[caption id="attachment_55547" align="alignnone" width="620"]Photo: Ryan Kelly / Daily Burn Spartan[/caption]
You signed up for your first Spartan Race and now you’re ready to turn up the volume on training. But in addition to preparing your body for the challenge ahead, it’s helpful to know a little more about race day.
Lesson one: Expect the unexpected, as courses very from location to location and even from day to day, says Kevin Donoghue, a Spartan elite athlete, Spartan SGX coach and head trainer for the Daily Burn Spartan program. “That’s the beauty of the sport. There’s just always something that’s new that surprises you, that’s different from the last time you did it,” he says.
But not to worry — you can still study up to quell those first-timer fears. And we tapped a few Spartan athletes, Donoghue included, to get all the insider info. Follow their advice on what every Spartan Race newbie needs to know to crush the course.
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8 Expert Tips for Acing Your First Spartan Race
1. Fuel properly.
As with any race, you’ll want to figure out your nutritional needs during training. Try different pre-workout foods to see how your body reacts and figure out what fuel, like gummies, blocks or gels, you like for longer distances. Jacqueline Sabas, a Spartan Elite athlete who you’ll see in the Daily Burn Spartan program, likes having oatmeal with a banana or a whole grain bagel with sunflower butter at least an hour before the race. She also packs some gels for the course. “For the longer races…it’s important to replenish calories every 45 minutes,” she says. “So I think about how many hours I’ll be out there, and bring that amount of gels with me.”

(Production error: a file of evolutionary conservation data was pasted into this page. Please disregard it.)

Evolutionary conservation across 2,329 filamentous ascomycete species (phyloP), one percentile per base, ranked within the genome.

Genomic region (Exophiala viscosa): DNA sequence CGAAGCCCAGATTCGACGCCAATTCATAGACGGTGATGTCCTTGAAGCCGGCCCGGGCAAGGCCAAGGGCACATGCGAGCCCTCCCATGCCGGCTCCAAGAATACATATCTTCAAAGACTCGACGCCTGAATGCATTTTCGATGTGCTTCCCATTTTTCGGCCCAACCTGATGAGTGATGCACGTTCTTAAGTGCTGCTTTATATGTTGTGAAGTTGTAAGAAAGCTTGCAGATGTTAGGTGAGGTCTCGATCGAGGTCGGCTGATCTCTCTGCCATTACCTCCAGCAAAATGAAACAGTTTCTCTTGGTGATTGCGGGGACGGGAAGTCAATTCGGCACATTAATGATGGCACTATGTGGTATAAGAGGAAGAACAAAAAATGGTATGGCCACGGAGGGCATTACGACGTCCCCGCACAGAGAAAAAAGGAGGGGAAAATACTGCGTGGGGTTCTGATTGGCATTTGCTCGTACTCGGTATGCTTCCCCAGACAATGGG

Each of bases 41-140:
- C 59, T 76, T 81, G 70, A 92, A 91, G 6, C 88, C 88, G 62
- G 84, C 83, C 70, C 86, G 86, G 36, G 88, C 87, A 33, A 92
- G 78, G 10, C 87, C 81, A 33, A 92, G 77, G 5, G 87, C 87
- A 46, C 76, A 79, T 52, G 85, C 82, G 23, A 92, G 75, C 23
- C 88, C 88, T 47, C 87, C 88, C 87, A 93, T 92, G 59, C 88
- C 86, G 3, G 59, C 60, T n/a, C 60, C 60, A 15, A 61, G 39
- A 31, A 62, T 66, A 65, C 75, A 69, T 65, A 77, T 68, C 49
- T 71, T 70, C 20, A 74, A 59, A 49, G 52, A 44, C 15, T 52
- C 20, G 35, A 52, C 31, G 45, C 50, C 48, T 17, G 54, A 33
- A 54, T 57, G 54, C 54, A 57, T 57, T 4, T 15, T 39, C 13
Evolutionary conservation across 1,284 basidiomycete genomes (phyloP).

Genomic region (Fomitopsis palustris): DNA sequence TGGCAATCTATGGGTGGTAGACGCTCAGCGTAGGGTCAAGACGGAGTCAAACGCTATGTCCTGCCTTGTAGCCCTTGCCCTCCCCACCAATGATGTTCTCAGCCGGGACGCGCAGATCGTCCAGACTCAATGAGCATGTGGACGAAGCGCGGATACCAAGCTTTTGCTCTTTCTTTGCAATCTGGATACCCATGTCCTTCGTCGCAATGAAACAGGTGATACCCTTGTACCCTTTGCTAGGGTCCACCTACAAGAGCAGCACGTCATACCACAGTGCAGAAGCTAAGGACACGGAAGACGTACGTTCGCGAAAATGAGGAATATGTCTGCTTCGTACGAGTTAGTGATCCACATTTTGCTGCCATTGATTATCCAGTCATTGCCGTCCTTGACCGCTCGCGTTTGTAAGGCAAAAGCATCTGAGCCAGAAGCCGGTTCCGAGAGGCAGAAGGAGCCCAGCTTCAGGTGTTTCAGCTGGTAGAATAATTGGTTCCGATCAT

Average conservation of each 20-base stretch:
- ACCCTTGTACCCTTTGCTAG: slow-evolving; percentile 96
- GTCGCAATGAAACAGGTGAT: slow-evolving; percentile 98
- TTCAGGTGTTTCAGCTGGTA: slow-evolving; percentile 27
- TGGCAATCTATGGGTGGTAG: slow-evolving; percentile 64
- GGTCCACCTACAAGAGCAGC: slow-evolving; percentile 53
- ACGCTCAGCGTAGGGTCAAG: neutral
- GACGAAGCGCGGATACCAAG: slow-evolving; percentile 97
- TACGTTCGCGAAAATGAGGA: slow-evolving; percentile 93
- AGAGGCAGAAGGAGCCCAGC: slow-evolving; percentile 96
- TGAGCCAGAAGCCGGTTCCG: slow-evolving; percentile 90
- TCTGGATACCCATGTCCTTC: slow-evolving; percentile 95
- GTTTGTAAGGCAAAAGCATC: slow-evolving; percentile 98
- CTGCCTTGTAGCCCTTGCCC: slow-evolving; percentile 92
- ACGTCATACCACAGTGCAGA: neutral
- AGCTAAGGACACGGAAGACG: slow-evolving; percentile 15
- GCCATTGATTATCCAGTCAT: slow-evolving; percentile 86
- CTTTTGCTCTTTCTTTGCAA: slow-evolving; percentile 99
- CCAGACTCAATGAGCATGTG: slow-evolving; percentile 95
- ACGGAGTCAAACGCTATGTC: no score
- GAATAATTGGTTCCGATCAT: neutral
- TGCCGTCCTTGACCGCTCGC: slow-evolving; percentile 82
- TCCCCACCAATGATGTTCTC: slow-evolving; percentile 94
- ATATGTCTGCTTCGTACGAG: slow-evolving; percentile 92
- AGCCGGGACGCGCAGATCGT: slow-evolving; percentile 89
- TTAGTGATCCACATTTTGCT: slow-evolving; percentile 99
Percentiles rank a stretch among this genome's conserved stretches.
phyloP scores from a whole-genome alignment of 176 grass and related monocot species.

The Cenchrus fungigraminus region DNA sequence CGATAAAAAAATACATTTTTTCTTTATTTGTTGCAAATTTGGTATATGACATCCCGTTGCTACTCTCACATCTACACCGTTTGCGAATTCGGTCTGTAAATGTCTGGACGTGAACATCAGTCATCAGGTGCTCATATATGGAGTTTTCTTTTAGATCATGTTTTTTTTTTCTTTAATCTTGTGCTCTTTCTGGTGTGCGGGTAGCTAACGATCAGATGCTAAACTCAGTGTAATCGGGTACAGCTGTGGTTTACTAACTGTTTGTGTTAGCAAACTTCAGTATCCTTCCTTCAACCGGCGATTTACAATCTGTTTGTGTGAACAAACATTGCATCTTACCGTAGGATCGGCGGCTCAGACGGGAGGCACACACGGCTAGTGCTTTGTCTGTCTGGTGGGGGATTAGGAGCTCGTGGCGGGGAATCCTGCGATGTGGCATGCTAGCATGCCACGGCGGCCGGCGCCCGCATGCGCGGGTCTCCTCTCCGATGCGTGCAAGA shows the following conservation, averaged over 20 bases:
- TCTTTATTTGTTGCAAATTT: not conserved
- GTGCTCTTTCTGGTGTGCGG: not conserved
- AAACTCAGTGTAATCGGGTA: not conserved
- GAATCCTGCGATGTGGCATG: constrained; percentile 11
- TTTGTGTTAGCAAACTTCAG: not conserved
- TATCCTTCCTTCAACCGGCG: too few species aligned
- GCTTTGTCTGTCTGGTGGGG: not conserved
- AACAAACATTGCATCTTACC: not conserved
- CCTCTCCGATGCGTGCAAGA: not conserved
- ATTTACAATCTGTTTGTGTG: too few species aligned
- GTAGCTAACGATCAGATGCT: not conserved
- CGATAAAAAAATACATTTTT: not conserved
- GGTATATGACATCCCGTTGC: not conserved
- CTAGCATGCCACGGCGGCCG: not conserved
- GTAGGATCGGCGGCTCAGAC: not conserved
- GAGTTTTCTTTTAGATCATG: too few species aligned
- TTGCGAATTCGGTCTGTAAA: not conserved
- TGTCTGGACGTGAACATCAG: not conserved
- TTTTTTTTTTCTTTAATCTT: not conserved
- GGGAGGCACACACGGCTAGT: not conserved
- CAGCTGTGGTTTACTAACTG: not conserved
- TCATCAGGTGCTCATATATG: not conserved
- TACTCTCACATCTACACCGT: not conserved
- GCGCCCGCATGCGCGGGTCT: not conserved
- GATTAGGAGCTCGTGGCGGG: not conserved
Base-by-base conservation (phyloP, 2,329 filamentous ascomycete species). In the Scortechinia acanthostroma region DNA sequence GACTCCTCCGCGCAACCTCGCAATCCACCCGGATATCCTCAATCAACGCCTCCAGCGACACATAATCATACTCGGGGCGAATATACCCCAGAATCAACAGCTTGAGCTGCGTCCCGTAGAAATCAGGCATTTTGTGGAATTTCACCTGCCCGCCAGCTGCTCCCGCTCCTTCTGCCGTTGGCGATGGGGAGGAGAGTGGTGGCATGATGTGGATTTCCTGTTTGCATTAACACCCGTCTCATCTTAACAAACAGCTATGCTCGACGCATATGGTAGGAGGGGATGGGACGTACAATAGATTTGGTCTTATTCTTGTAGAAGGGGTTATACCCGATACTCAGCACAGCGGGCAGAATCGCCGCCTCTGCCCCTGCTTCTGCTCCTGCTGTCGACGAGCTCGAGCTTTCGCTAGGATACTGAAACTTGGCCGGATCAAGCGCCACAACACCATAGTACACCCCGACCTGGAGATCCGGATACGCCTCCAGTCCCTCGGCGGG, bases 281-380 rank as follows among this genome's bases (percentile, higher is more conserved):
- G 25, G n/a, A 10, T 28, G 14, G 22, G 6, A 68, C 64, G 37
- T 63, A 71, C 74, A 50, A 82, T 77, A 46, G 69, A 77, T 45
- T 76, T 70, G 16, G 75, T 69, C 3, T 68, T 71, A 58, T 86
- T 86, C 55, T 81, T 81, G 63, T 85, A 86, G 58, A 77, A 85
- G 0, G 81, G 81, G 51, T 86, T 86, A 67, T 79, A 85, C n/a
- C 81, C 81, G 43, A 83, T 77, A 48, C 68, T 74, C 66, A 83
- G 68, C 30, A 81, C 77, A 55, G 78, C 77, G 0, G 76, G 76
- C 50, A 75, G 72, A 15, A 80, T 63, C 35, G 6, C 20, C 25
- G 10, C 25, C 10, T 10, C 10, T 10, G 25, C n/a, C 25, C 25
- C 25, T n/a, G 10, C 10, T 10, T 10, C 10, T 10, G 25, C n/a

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2. Dress for success.
Considering the mud and water on most courses, you’ll want to wear some durable gear. Katie Huber, who completed her first Spartan race in 2014 and is now ranked fourth female in the U.S. for Spartan Elite, suggests wearing dry-fit, moisture-wicking clothes. Skip the cotton, so wet gear doesn’t drag you down. Both Huber and Sabas also wear compression calf sleeves and/or shorts and recommend investing in a pair of lightweight, waterproof trail sneakers, like the Reebok All-Terrain Running Shoe. A sturdy sole will keep you from slipping, Sabas say. (You can leave gloves, elbow and knee pads at home, though.) Another must-have for longer races: a hydration pack so you can drink up on the go.
3. Pace yourself.
The energy at the Spartan starting line will probably pump you way up, making you want to dash out of the gate. Not so fast! Just like in 10K or half-marathon, you should begin a Spartan Race on the slower side. “A common mistake people make…they start sprinting as fast as they can and 400 meters later, they’re completely gassed,” Donoghue says. “Then you’re just fighting fatigue from the beginning.” Find you groove and conserve your energy so you can make it to the end feeling strong.
[caption id="attachment_55548" align="alignnone" width="620"]Photo: Ryan Kelly / Daily Burn Spartan[/caption]
4. Watch other racers.